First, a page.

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Lenses and Seeing

Lenses and Seeing article

The lens is the ‘eye’ of the camera. The selected focal length and aperture determine the look of the photo. The lens you are using may also have other characteristics that contribute to the look.

These influence your approach to composition. The idea is to work with the visual characteristics of the lens you are using rather than fight against them. Ask yourself how you can get the best out of the lens you are using.

To start, you will need to understand why a telephoto lens is different from a wide-angle, and how depth-of-field is affected by aperture choice and focal length.

Let’s look at some examples taken with lenses that I have owned:

Sigma 50-150mm f2.8 lens

Lenses and Seeing article

I created this image by setting the focal length of the lens to 150mm and the aperture to f2.8. I focused on the grass in the foreground to throw the setting sun out of focus. By the way, I didn’t look through the viewfinder at the setting sun. That’s potentially dangerous. I used Live View to compose the image instead.

This is how the lens and aperture choice affected the photo:

Narrow depth-of-field: The combination of wide aperture, long focal length and close focusing means the depth-of-field is extremely shallow. Anything other than the blade of grass I focused on is out of focus, including the setting sun.

Compression: The long focal length appears to compress perspective, making the sun look bigger and closer to the foreground than it really is.

Narrow field-of-view: The telephoto lens has a narrow field-of-view and captures just part of the subject. This focal length is good for capturing detail, but not for including the entire scene.

Canon 18-55mm f3.5-5.6 kit lens

Lenses and Seeing article

I set the focal length of the lens to 18mm, its widest setting, and the aperture to f11 when I made this image. These are the effects:

Depth-of-field: The small aperture was required because of the bright sun, but it also ensures that the entire scene is in focus. Every detail has been captured by the camera.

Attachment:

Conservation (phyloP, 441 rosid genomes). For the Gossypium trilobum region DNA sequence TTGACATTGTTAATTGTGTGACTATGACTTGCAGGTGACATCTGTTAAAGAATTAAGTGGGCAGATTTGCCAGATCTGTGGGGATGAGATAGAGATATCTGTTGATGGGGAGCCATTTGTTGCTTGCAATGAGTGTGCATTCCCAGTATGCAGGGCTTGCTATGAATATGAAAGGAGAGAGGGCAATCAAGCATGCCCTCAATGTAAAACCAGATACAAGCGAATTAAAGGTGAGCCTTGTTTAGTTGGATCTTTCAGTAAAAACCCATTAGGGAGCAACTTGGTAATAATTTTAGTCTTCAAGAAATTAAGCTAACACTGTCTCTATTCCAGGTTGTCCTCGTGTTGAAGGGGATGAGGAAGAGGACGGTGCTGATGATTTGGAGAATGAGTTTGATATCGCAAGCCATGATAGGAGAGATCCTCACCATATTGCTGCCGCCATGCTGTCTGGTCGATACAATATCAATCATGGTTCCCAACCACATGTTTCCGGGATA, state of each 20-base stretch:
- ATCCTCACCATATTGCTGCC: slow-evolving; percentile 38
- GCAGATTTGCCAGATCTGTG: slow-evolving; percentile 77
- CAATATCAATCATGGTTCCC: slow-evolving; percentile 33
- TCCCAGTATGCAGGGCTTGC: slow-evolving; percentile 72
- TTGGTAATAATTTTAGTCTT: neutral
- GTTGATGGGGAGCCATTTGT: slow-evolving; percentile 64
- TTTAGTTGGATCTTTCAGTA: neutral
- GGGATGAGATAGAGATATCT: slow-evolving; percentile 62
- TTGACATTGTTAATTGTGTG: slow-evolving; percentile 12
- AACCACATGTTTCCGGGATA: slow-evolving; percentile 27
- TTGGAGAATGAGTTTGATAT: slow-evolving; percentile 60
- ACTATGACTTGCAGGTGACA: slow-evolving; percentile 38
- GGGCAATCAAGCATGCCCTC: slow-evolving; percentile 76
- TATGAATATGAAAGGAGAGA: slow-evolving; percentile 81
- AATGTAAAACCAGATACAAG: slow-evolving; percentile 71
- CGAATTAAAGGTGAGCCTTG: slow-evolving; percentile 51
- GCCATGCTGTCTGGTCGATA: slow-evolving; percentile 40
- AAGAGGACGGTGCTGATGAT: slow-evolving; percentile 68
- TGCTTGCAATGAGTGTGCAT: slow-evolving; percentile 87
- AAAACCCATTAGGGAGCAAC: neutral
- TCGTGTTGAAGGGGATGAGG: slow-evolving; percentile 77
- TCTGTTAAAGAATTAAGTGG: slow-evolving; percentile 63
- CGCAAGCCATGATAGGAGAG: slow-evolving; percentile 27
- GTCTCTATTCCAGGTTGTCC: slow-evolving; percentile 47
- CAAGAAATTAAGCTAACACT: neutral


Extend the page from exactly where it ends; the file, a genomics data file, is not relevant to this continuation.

Perspective: I was drawn to this scene by the holes cut in the salt, and the lines created as they disappear into the distance towards the mountains. The focal length emphasises the lines and pushes the horizon into the distance, making it seem further away than it really is.

Wide field-of-view: The 18mm focal length has a wide field-of-view, which enabled me to capture the entire scene.

In many ways the focal lengths used to create the photos above are opposites. The telephoto lens brings the subject closer. Only part of the scene is in focus thanks to the wide aperture.

The wide-angle end of the kit lens, on the other hand, captures the entire scene and creates a sense of space by making the horizon seem further away that it really is. A narrow aperture ensures everything is in focus.

Canon 85mm f1.8 lens

Here’s a portrait taken with another of my favourite lens, an 85mm prime set to f2.8:

Lenses and Seeing article

Depth-of-field: My model is in focus, and so is part of the background. There is more depth-of-field than there is in the photo taken with the 50-150mm lens set to 150mm. And there is less than in the photo taken with the wide-angle lens.

Perspective: The 85mm lens is a short telephoto lens and it records perspective accordingly. Again, it falls somewhere in-between the 150mm and 18mm focal lengths. Like the telephoto lens the 85mm lens is good for capturing details. You cannot capture as much of the scene as you can with a wide-angle.

Holga lens